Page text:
same time, but that’s what the Earl Brothers accomplish on this fine new
album.

The ancient comes from their sound. Normally if someone mentions
“traditional bluegrass” as a reference point, they mean Del McCoury ; here it
means channeling the spirit of the Stanley Brothers. The modern comes from
the lyrics and the underlying tone of the whole effort, which is dark and more
Nick Cave than Bill Monroe.
The Earl Brother hail from around the country but gathered together in San Fancisco and base themselves around the
impressive songwriting of Virginia Natives Robert Earl Davis (banjo) and John McKelvy (guitar), who are ably supported
by Larry Hughes (mando) and Josh Sidman (bass). On first listen, this album sounds like it could be a reissue from
the early 1950s ; bluegrass back then was recorded quickly and cheaply, with the musicians gathered round a single
microphone , the way they played live , and the result was a reed thin sound dominated by high pitched vocals (the ‘high
lonesome sound’). Hearing a modern era band recreate this sound, which is so far removed from what your ears are
accustomed to hearing, borders on the avant-garde. Make no mistake, though – this is no pastiche, nor is it simple
homage . There might be a sly dose of post modernism at work here, but these guys are talented bluegrass musicians
who choose to express themselves by going further back to their roots than most modern bands would dare to.

And a good chunk of what stops it from being pastiche or homage is the lyrics, which , while dealing with the classic
bluegrass subjects of lost loves and hard times , are as bleak as anything ever written in the genre. When McKelvy
writes lines like ‘My best shirt is stained from your face, Soon I’ll find someone to take your place’ , you realize you’re in a
place closer to Deliverance than Nashville. Davis’ lyrics come from a similarly bleak place : ‘Beer in the front seat, gun
in the back, now I’m on my way’ (Old Gun Road). Suicide, death and murder permeate the world the Earl Brothers
create, mostly from a first person perspective – you hope these guys aren’t writing from experience. The songwriting is
both excellent and provocative– the song Another Broken Hearted Fool elicits sympathy for its singer, a man apparently
unlucky in love, until you realize he is both wife beater and killer. And of course, the song is catchy enough to happily sing
along with.

A fine, original album ; highly recommended.


Reviews


to write a review

tim

true bluegrass
This is what high- lonsome bluegrass should sound like. Nothing fancy about this CD, just signing about the hard times. Makes me want to crack open another bottle of beer.

Leon Roberson


I like every track on this CD, which is highly unusual for me. The songs are sung in a unique style that appeals to me (sort of like Bob Dylan singing bluegrass!). I also like the heavy bass sound.

Al from Border Banjos

Some of the most powerful, primitive, and plumb pitiful Bluegrass I've ever hear
About the 5th time I jumped for the XM receiver to find out is was the Earl Brothers, I ordered both CDs. It's some of the most powerful, primitive, and plumb pitiful Bluegrass I've ever heard. The vocals are a cross between Steve Earle, Bob Dylan, and Ernest T. Bass. This is some of the best BG I've heard in 40 years!

jethro d hunter

i like it! alot!
i bought troubles to blame and ordered whiskey,women and death the very next week! caution: this stuff can be addicting!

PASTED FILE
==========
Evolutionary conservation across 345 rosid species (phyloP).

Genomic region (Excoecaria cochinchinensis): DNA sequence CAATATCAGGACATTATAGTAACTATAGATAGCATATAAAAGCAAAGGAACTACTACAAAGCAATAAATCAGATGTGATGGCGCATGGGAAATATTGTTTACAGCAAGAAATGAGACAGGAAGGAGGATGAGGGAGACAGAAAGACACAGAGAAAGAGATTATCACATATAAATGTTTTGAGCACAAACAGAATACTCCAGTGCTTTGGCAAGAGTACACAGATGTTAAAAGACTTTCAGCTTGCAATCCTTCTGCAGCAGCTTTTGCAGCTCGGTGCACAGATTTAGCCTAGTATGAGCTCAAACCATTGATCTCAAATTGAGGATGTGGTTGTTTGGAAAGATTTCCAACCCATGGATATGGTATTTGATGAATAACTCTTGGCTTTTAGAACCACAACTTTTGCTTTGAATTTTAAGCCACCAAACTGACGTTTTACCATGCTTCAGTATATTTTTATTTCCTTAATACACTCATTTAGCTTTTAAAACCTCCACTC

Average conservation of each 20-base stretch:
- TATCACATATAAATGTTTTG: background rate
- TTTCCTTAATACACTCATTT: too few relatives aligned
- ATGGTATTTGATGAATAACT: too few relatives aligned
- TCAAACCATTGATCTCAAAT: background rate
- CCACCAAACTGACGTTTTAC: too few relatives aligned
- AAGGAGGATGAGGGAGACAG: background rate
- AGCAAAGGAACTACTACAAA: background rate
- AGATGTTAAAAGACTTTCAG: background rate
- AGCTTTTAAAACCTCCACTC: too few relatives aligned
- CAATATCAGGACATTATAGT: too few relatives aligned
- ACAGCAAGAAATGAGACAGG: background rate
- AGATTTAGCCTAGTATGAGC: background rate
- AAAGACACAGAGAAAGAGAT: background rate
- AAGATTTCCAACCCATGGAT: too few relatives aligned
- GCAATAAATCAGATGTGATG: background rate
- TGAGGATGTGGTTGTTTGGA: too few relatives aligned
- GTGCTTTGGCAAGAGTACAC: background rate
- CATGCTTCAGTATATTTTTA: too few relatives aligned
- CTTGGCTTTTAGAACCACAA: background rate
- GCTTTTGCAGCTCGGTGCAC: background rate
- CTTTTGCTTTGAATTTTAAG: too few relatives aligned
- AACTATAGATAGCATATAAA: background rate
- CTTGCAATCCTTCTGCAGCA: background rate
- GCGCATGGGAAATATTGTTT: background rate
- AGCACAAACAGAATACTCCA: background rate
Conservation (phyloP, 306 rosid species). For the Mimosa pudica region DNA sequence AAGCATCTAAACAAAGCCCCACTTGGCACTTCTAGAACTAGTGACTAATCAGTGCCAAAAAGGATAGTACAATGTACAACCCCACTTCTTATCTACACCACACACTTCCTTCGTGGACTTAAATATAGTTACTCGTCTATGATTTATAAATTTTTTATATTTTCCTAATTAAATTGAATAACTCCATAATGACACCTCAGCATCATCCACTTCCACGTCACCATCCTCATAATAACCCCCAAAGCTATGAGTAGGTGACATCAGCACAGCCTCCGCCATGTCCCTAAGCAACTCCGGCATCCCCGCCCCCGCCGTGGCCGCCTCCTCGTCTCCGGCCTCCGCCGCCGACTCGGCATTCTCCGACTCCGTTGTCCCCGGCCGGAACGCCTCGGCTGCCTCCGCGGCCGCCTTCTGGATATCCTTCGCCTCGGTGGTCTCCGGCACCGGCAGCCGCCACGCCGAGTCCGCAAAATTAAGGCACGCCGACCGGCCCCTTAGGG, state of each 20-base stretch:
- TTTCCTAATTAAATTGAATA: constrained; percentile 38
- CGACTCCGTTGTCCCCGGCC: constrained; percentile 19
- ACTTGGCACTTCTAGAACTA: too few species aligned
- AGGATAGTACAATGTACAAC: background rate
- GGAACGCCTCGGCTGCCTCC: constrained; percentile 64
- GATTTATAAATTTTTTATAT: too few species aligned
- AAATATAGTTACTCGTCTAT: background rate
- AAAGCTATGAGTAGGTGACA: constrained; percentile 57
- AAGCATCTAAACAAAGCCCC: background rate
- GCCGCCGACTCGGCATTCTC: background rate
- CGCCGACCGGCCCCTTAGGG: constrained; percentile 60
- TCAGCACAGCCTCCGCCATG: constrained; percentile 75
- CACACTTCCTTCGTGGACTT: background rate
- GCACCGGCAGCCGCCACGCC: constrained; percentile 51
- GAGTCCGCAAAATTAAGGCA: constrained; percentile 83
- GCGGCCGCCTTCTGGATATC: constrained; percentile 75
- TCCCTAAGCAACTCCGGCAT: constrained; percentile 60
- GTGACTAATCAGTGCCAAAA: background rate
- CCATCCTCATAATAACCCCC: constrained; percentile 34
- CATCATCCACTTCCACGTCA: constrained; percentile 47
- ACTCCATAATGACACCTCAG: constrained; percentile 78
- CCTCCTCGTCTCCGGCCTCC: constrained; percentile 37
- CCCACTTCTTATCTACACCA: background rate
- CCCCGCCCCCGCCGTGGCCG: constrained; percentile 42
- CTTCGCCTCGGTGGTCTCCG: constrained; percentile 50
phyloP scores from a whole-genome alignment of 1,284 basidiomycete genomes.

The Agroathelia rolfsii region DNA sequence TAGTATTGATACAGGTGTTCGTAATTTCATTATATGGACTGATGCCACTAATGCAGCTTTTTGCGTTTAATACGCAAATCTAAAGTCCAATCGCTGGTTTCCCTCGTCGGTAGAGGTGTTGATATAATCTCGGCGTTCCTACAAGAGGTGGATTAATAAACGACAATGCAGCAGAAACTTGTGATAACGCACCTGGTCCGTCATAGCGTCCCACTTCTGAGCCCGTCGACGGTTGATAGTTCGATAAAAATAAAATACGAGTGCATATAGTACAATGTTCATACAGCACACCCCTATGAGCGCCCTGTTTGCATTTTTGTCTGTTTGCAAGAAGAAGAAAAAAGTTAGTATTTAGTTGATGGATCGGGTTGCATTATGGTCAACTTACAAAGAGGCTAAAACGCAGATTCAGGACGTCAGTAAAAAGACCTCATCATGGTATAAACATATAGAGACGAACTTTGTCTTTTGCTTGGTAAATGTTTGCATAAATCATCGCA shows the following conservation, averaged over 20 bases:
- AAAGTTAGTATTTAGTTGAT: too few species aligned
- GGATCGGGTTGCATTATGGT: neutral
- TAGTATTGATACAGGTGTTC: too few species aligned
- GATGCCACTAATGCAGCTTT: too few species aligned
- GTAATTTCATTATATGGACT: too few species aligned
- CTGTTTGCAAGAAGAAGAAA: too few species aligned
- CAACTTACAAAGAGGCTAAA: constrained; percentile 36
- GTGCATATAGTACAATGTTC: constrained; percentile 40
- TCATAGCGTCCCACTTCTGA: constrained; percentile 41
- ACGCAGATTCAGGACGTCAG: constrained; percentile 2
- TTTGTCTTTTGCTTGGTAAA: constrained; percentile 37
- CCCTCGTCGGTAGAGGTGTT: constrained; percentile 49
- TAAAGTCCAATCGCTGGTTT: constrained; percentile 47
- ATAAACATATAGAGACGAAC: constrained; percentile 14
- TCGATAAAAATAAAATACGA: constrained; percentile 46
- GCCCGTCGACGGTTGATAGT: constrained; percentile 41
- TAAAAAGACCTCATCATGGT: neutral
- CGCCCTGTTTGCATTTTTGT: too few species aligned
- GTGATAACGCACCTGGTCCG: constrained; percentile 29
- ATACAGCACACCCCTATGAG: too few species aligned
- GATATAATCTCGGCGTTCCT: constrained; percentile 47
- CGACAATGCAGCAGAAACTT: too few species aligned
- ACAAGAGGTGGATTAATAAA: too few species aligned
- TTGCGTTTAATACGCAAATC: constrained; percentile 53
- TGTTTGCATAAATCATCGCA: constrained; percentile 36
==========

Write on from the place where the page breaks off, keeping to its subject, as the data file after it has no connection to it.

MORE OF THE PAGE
Charles Hamilton

Good writing, original sound and style
Distinctly unique sound of the Earl Bros. along with very good songwriting sets them apart and ensures the best is yet to come for this group. Excellent CD.

d.lee

This cd is awesome, the earl brothers sound like bluegrass is suppose to sound.
Since recieving the earl brothers cd I haven't listened to anything else. They are what bluegrass is suppose to sound like.We are so impressed by them that we even named our new dog EARL.Keep making that wonderful bluegrass music.

Billy Schmidt

The Antidote
1. CDBaby Rocks! No problems with my order or a larger and different one placed by my wife; they definitely worked with us!
2. Troubles to Blame... Hey I go back with these fellows a couple of years, seen 'em live a few times, etc., so -
3. This project, to me, is a display of maturation. Some rough edges from WWD have changed to better enunciation, better writing, better definition between instruments, and harmony structure between Bobby and John. Bobby delivers a somewhat more varied panoply of doomtone stone cold twang, while singing through one's nose becomes an operatic art between him and John. Larry's mandolin becomes a sort of newly opened door to nuances in the overall music while Josh's bass continues to drive the message and insistancy without overwhelming the others. While I wish John would stay, I've met Danny and he's a really nice and very dedicated fellow.... Doubtless a new asset, and I'm salivating for whatever depravity the upcoming project will bring to us!
This project features some "better" writing as well, but still true to the original ghastly vibe. To me, this is the antidote to the namby-pampy, maudlin, flag-waving, giant church-going stuff called "Bluegrass" oozing out of Trashville today! Not that I don't love "real" Bluegrass, Gospel, or Country, but these guys have the guts to let their music speak of men's grief and hopes directly, darkly, and poignantly, as well as the propensities for hope and mischief.
4. Hey, just buy the freakin' thing, pop a beer and a fifth, and see what you think. Bobby's modal sound is putrifying at some yet to be determined place in my genetic code; but you can bet I'm lookin'!!! If I lived in California I'd bring his newspaper to the door jus' to maybe see a lick or two...

Unk Willy

Hey, I'd give 'em about a 9 out of 5!

Art Jones

I want them to hurry up and fill up my CD player
I have a five stack CD player which now only has three slots left. (Troubles and Whiskey occupy the first two.) I hope I don't have to wait too long before I can kick everything else out and fill it with Davis and McKelvey.

me :)

finally found the cd.. YAY ME!!!!
im happy.. it's all in the title.

TRACEY LAWRENCE

THE EARL BROTHERS
GREAT CD! FAST SHIPPING!! GREAT DEAL!! WOULD BUY FROM AGIAN!!! THANKS!!!